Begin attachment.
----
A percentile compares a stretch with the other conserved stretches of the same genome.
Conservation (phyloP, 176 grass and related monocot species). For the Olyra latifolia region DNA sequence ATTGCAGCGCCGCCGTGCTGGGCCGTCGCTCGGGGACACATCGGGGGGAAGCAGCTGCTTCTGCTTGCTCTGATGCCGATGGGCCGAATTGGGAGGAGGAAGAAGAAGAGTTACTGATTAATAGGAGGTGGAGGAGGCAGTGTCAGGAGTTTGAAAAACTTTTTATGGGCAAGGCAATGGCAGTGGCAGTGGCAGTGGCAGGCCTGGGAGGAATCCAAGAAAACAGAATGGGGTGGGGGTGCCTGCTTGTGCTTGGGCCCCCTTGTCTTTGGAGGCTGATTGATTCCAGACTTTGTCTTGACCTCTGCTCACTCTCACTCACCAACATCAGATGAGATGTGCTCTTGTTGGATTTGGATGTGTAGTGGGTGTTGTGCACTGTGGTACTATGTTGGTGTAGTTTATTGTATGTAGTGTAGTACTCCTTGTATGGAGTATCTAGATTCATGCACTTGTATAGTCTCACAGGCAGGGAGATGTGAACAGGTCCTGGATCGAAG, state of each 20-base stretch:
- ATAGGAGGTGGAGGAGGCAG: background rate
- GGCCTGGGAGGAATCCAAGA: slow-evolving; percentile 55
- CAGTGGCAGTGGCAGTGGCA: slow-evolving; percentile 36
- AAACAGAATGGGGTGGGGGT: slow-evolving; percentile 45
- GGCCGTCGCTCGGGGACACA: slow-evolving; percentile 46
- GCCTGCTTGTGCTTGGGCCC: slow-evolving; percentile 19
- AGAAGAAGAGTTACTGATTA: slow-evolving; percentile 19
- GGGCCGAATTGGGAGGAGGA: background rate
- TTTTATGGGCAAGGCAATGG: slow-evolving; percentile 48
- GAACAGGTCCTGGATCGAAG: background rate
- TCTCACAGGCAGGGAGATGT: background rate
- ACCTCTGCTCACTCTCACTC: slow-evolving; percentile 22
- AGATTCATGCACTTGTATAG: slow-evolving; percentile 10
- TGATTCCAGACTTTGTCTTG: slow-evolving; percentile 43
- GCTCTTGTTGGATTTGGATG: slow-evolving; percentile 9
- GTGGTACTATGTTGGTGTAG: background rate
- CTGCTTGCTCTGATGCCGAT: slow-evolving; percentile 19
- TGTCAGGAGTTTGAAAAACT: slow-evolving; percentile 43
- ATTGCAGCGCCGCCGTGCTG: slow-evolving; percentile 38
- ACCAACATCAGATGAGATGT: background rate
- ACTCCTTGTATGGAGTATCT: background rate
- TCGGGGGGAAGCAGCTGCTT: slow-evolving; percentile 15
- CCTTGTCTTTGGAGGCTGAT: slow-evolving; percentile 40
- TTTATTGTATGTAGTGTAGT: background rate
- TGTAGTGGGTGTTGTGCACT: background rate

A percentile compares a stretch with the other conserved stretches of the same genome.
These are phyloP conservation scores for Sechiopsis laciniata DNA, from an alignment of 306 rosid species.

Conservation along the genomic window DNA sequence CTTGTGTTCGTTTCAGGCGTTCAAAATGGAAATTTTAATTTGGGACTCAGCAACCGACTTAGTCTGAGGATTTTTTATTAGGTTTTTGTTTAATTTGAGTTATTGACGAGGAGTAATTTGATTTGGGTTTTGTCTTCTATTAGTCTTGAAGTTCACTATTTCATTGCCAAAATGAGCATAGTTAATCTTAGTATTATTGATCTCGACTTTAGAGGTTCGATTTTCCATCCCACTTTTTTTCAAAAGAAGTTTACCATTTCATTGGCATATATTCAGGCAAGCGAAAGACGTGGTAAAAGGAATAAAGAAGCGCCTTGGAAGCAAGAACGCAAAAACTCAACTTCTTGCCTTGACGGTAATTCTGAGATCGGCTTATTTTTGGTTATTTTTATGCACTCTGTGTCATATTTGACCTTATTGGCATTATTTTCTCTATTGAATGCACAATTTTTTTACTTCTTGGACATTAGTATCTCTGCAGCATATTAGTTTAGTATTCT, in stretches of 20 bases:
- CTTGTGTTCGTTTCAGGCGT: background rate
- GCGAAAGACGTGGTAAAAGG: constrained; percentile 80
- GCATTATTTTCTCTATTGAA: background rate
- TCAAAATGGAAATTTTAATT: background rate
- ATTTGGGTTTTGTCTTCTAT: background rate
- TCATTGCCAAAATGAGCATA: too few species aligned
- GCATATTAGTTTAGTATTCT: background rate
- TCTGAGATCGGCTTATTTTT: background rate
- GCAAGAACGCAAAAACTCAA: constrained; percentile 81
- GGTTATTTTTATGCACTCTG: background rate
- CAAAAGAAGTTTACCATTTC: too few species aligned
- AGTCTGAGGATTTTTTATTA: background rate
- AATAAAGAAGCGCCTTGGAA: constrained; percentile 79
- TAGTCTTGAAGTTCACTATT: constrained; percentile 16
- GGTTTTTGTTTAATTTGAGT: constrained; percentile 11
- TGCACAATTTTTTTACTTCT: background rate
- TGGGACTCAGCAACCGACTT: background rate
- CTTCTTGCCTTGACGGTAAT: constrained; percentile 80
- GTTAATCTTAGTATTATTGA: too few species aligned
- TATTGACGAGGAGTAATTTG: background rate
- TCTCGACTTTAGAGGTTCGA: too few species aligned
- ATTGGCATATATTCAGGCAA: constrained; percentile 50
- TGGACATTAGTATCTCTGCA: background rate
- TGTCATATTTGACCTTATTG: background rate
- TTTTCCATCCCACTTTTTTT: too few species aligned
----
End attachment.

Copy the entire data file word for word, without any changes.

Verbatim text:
A percentile compares a stretch with the other conserved stretches of the same genome.
Conservation (phyloP, 176 grass and related monocot species). For the Olyra latifolia region DNA sequence ATTGCAGCGCCGCCGTGCTGGGCCGTCGCTCGGGGACACATCGGGGGGAAGCAGCTGCTTCTGCTTGCTCTGATGCCGATGGGCCGAATTGGGAGGAGGAAGAAGAAGAGTTACTGATTAATAGGAGGTGGAGGAGGCAGTGTCAGGAGTTTGAAAAACTTTTTATGGGCAAGGCAATGGCAGTGGCAGTGGCAGTGGCAGGCCTGGGAGGAATCCAAGAAAACAGAATGGGGTGGGGGTGCCTGCTTGTGCTTGGGCCCCCTTGTCTTTGGAGGCTGATTGATTCCAGACTTTGTCTTGACCTCTGCTCACTCTCACTCACCAACATCAGATGAGATGTGCTCTTGTTGGATTTGGATGTGTAGTGGGTGTTGTGCACTGTGGTACTATGTTGGTGTAGTTTATTGTATGTAGTGTAGTACTCCTTGTATGGAGTATCTAGATTCATGCACTTGTATAGTCTCACAGGCAGGGAGATGTGAACAGGTCCTGGATCGAAG, state of each 20-base stretch:
- ATAGGAGGTGGAGGAGGCAG: background rate
- GGCCTGGGAGGAATCCAAGA: slow-evolving; percentile 55
- CAGTGGCAGTGGCAGTGGCA: slow-evolving; percentile 36
- AAACAGAATGGGGTGGGGGT: slow-evolving; percentile 45
- GGCCGTCGCTCGGGGACACA: slow-evolving; percentile 46
- GCCTGCTTGTGCTTGGGCCC: slow-evolving; percentile 19
- AGAAGAAGAGTTACTGATTA: slow-evolving; percentile 19
- GGGCCGAATTGGGAGGAGGA: background rate
- TTTTATGGGCAAGGCAATGG: slow-evolving; percentile 48
- GAACAGGTCCTGGATCGAAG: background rate
- TCTCACAGGCAGGGAGATGT: background rate
- ACCTCTGCTCACTCTCACTC: slow-evolving; percentile 22
- AGATTCATGCACTTGTATAG: slow-evolving; percentile 10
- TGATTCCAGACTTTGTCTTG: slow-evolving; percentile 43
- GCTCTTGTTGGATTTGGATG: slow-evolving; percentile 9
- GTGGTACTATGTTGGTGTAG: background rate
- CTGCTTGCTCTGATGCCGAT: slow-evolving; percentile 19
- TGTCAGGAGTTTGAAAAACT: slow-evolving; percentile 43
- ATTGCAGCGCCGCCGTGCTG: slow-evolving; percentile 38
- ACCAACATCAGATGAGATGT: background rate
- ACTCCTTGTATGGAGTATCT: background rate
- TCGGGGGGAAGCAGCTGCTT: slow-evolving; percentile 15
- CCTTGTCTTTGGAGGCTGAT: slow-evolving; percentile 40
- TTTATTGTATGTAGTGTAGT: background rate
- TGTAGTGGGTGTTGTGCACT: background rate

A percentile compares a stretch with the other conserved stretches of the same genome.
These are phyloP conservation scores for Sechiopsis laciniata DNA, from an alignment of 306 rosid species.

Conservation along the genomic window DNA sequence CTTGTGTTCGTTTCAGGCGTTCAAAATGGAAATTTTAATTTGGGACTCAGCAACCGACTTAGTCTGAGGATTTTTTATTAGGTTTTTGTTTAATTTGAGTTATTGACGAGGAGTAATTTGATTTGGGTTTTGTCTTCTATTAGTCTTGAAGTTCACTATTTCATTGCCAAAATGAGCATAGTTAATCTTAGTATTATTGATCTCGACTTTAGAGGTTCGATTTTCCATCCCACTTTTTTTCAAAAGAAGTTTACCATTTCATTGGCATATATTCAGGCAAGCGAAAGACGTGGTAAAAGGAATAAAGAAGCGCCTTGGAAGCAAGAACGCAAAAACTCAACTTCTTGCCTTGACGGTAATTCTGAGATCGGCTTATTTTTGGTTATTTTTATGCACTCTGTGTCATATTTGACCTTATTGGCATTATTTTCTCTATTGAATGCACAATTTTTTTACTTCTTGGACATTAGTATCTCTGCAGCATATTAGTTTAGTATTCT, in stretches of 20 bases:
- CTTGTGTTCGTTTCAGGCGT: background rate
- GCGAAAGACGTGGTAAAAGG: constrained; percentile 80
- GCATTATTTTCTCTATTGAA: background rate
- TCAAAATGGAAATTTTAATT: background rate
- ATTTGGGTTTTGTCTTCTAT: background rate
- TCATTGCCAAAATGAGCATA: too few species aligned
- GCATATTAGTTTAGTATTCT: background rate
- TCTGAGATCGGCTTATTTTT: background rate
- GCAAGAACGCAAAAACTCAA: constrained; percentile 81
- GGTTATTTTTATGCACTCTG: background rate
- CAAAAGAAGTTTACCATTTC: too few species aligned
- AGTCTGAGGATTTTTTATTA: background rate
- AATAAAGAAGCGCCTTGGAA: constrained; percentile 79
- TAGTCTTGAAGTTCACTATT: constrained; percentile 16
- GGTTTTTGTTTAATTTGAGT: constrained; percentile 11
- TGCACAATTTTTTTACTTCT: background rate
- TGGGACTCAGCAACCGACTT: background rate
- CTTCTTGCCTTGACGGTAAT: constrained; percentile 80
- GTTAATCTTAGTATTATTGA: too few species aligned
- TATTGACGAGGAGTAATTTG: background rate
- TCTCGACTTTAGAGGTTCGA: too few species aligned
- ATTGGCATATATTCAGGCAA: constrained; percentile 50
- TGGACATTAGTATCTCTGCA: background rate
- TGTCATATTTGACCTTATTG: background rate
- TTTTCCATCCCACTTTTTTT: too few species aligned